Like film festivals around the world, this year’s SF IndieFest is taking place online, presenting some three dozen features and 42 shorts gleaned from 20 countries. Screening from Feb. 4 to 21, the event might be virtual, but it remains closely tied to the Mission, which continues to boast a deep and diverse contingent of cinema talent.
The 23rd edition of IndieFest features some high-profile projects, including the mystical journey of Carlos S. Hintermann’s The Book of Vision, which was executive produced by legendary director Terrence Malick and opens the festival Thursday.
Billed as the festival’s Centerpiece Film, Blindspotting director Carlos López Estrada’s Summertime bounces 25 high school-age actors against each other during a single, simmering summer day in contemporary Los Angeles. And IndieFest closer Puppy Love brings together Hopper Penn and Paz de la Huerta in a sordid tale of addiction and homelessness with an intriguing cast of supporting actors, including Rosanna Arquette, Michael Madsen, and Wayne Newton.
Among these ambitious projects, it can be easy to lose sight of little gems like California Creole, a short film about the great Richmond zydeco accordionist Andre Thierry. The co-directors, Abby Berendt Lavoi and Jeremey Lavoi, divided their time between New Orleans and the Mission until the pandemic prompted them to hunker down in Crescent City.
Part of a larger documentary project looking at contemporary Cajun and zydeco musicians, California Creole is a brief but intimate portrait of Thierry, a Grammy-nominated band leader who has forged a propulsive sound that blends his Louisiana roots with soul and rhythm & blues. Thierry’s irresistible music, designed for celebrations and dance parties, offers a glimpse at a little-known Creole community in the East Bay that traces its roots to the booming Richmond shipyards in World War II.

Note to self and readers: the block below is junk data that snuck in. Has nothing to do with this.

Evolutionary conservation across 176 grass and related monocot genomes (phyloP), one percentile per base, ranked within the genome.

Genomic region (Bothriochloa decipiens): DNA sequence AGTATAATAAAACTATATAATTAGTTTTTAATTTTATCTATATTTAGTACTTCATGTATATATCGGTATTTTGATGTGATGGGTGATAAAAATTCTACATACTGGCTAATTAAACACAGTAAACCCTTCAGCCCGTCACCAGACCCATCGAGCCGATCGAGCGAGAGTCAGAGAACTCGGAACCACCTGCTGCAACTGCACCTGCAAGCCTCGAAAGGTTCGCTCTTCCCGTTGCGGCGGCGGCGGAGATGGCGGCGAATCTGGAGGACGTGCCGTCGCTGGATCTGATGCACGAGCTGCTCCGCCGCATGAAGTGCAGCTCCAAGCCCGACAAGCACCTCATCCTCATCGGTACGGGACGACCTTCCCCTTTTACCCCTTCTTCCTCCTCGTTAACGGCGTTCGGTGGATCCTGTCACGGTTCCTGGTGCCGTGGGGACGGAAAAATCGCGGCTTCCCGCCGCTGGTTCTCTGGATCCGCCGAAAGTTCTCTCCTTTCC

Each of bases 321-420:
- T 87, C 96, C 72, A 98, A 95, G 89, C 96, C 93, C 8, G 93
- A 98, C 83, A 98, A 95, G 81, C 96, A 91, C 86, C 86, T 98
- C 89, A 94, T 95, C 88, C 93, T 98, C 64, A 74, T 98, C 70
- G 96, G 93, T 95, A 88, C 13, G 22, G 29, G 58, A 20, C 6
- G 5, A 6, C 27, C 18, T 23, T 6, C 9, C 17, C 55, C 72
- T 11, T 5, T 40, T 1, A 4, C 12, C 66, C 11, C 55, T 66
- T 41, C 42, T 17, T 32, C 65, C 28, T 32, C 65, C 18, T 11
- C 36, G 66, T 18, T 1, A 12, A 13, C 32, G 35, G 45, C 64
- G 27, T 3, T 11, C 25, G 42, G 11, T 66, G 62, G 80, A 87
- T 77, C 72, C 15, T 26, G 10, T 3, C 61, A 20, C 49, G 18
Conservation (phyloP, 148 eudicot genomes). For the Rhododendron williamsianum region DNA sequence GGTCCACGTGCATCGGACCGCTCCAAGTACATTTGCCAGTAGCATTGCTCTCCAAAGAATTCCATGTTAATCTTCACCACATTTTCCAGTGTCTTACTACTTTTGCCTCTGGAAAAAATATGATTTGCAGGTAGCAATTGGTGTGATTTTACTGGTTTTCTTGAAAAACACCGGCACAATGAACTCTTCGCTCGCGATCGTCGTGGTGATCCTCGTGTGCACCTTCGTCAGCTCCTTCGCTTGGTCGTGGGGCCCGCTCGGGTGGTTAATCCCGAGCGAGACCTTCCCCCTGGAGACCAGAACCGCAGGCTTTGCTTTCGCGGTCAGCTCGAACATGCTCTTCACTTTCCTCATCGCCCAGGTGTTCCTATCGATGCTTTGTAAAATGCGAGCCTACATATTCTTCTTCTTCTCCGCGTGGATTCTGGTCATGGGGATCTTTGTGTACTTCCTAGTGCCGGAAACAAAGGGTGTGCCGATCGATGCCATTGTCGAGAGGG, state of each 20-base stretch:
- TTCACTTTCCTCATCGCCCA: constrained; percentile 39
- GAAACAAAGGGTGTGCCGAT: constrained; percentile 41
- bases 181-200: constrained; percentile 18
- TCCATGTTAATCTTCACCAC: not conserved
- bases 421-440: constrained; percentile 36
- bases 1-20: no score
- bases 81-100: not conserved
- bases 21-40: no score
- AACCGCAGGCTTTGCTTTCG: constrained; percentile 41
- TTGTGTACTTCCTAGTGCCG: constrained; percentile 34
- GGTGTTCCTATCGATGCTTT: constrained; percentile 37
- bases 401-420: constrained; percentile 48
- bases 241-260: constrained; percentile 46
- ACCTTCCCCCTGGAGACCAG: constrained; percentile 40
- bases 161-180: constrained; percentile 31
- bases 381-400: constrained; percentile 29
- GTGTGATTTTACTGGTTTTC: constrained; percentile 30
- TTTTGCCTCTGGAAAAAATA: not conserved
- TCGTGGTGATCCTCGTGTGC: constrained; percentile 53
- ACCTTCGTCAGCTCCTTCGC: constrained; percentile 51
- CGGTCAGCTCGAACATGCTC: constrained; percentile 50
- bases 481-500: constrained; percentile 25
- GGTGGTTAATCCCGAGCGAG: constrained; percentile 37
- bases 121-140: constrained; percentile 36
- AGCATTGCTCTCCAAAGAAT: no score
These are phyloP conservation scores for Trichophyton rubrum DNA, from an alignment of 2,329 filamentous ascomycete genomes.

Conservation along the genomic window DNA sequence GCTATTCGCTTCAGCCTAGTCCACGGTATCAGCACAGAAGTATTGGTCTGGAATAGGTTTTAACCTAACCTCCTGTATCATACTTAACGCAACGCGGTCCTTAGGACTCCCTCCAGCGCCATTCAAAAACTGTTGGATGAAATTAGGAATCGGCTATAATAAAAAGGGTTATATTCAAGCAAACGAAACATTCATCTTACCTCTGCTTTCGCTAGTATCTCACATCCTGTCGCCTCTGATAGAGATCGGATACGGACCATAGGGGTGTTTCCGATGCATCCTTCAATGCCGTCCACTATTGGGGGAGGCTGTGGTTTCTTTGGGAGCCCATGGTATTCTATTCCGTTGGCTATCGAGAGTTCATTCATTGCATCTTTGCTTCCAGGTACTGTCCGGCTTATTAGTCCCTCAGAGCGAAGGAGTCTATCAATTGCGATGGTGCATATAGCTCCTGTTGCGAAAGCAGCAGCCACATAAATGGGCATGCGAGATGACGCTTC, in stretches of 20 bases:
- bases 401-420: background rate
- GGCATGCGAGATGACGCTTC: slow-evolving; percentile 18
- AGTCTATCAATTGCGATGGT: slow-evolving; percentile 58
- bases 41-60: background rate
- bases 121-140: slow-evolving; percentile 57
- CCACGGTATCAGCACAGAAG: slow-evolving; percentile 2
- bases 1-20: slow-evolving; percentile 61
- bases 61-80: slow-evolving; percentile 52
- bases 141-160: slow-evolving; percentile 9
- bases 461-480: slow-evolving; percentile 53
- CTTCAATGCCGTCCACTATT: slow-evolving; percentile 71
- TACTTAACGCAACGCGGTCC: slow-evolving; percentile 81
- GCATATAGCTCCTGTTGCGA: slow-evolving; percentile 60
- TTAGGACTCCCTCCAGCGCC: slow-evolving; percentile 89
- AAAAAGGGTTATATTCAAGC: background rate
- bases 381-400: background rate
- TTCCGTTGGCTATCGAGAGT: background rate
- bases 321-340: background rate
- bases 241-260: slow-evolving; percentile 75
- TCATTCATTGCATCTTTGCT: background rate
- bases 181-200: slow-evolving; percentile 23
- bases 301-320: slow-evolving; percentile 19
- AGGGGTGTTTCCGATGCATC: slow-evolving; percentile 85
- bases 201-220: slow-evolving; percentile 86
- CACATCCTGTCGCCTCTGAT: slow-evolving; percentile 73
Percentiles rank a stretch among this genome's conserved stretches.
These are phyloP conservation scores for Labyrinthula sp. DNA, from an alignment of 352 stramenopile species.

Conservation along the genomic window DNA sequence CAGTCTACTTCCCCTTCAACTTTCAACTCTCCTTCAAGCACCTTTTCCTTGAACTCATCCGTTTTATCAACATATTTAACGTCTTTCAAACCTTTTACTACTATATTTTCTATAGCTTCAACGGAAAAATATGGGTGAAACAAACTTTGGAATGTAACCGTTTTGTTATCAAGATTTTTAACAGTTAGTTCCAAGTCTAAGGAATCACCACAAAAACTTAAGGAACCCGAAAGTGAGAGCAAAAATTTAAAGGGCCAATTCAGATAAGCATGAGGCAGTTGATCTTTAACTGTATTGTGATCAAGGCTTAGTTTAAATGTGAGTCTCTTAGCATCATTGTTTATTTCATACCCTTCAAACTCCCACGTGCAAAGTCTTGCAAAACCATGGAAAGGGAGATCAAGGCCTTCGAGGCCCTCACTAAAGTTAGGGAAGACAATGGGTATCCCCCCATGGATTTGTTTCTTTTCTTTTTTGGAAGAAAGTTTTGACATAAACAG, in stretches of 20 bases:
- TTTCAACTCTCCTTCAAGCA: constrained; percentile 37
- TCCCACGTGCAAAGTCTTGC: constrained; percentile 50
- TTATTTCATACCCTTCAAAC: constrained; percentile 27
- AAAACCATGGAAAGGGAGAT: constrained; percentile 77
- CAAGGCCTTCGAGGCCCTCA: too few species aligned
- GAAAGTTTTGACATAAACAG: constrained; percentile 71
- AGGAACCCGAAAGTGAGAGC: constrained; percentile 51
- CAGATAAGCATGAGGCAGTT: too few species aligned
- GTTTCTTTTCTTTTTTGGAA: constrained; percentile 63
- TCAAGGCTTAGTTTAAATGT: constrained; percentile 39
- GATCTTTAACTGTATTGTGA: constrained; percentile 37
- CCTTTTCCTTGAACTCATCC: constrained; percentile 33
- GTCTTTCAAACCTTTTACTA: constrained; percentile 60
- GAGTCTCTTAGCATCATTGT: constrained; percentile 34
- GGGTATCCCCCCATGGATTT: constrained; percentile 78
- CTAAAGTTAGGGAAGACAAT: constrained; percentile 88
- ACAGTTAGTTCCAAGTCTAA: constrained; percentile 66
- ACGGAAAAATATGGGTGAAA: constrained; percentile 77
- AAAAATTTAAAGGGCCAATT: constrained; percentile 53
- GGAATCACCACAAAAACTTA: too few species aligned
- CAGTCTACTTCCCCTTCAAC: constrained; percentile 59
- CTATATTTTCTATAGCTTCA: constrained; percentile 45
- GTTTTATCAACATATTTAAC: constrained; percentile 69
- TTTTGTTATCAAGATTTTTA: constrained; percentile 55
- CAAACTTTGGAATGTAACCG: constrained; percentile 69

“We met Andre and became interested in the fact there was a vibrant zydeco scene in Northern California,” Jeremey Lavoi said. “He fit the bill about how we were thinking about the project, which looks at how a new generation of musicians is reshaping Cajun music and zydeco.”
Living at 19th and Church for more than a decade, he and Abby Berendt Lavoi were part of the Mission’s vibrant film community. The pandemic has made connecting with the New Orleans film scene difficult, to say the least, which has meant they’ve continued to rely on “our Bay Area production family,” Abby said.
“There’s such a strong filmmaking community,” Jeremey added. “We were always working with people in the neighborhood. There’s not this competitive thing. Everybody wants to help each other out and lift each other up.”
Writer and director JP Allen tapped into the Mission’s talent pool on his nerve-racking feature Girl In Golden Gate Park, an all-too-topical film about one woman’s desperate measures to stay in San Francisco after being evicted. While the narrative is cautionary tale, the visuals serve as a love letter to the city, courtesy of Mission-based cinematographer Daniel Teixeira-Gomes.
One of the film’s central characters, Joni, is played by Erin Mei-Ling Stuart, a decades-long Missionite. Joni is “a lightweight grifter,” she said. “Maybe that’s not her inclination, but it’s her survival tactic. The film shows a little bit of the struggle surviving in this extremely gentrified city.”
While Girl In Golden Gate Park marks Stuart’s feature film debut, she’s been a regular presence on the Bay Area arts scene for decades as a dancer, choreographer, and theatrical performer in movement-based works. Regularly cast in productions at Shotgun Players in Berkeley, she tends to find theater work in the East Bay while dancing closer to home.
“For the past 25 years, a lot of my artistic life has rotated around the neighborhood,” Stuart said. “I actually was part of two site-specific dances that took place in the Mission, Detour Dance’s ‘Fugue’ and Amara Tabor-Smith’s He Moved Swiftly but Gently Down the Not Too Crowded Street. It’s such a different way of interacting with my own neighborhood. With ‘Fugue,’ I got to wear this incredible red and blue sequined coat while playing a ukulele. It turns out a lot of people want to interact with you, dressed like that.”
At its best, film helps us see the world through a different lens. SF IndieFest offers numerous arresting views, like the short documentary Dennis: The Man Who Legalized Cannabis. Brandon Moore’s film celebrates the ultimately successful campaign waged by Dennis Peron, whose experienced an epiphany about providing medical cannabis to HIV/AIDS patients in 1990 while lying on a concrete slab in the Mission District police station.
Films can also allow us to see familiar sights anew. With early calls during the filming of Girl In Golden Gate Park, Stuart was often struck by the peacefulness of the deserted streets. “It was like seeing an almost pastoral side to the city,” she said. “San Francisco really is a character in the film, and it feels very meaningful to have it screen here, even if it’s all online. Now my parents in Fresno will be able to see the premiere.”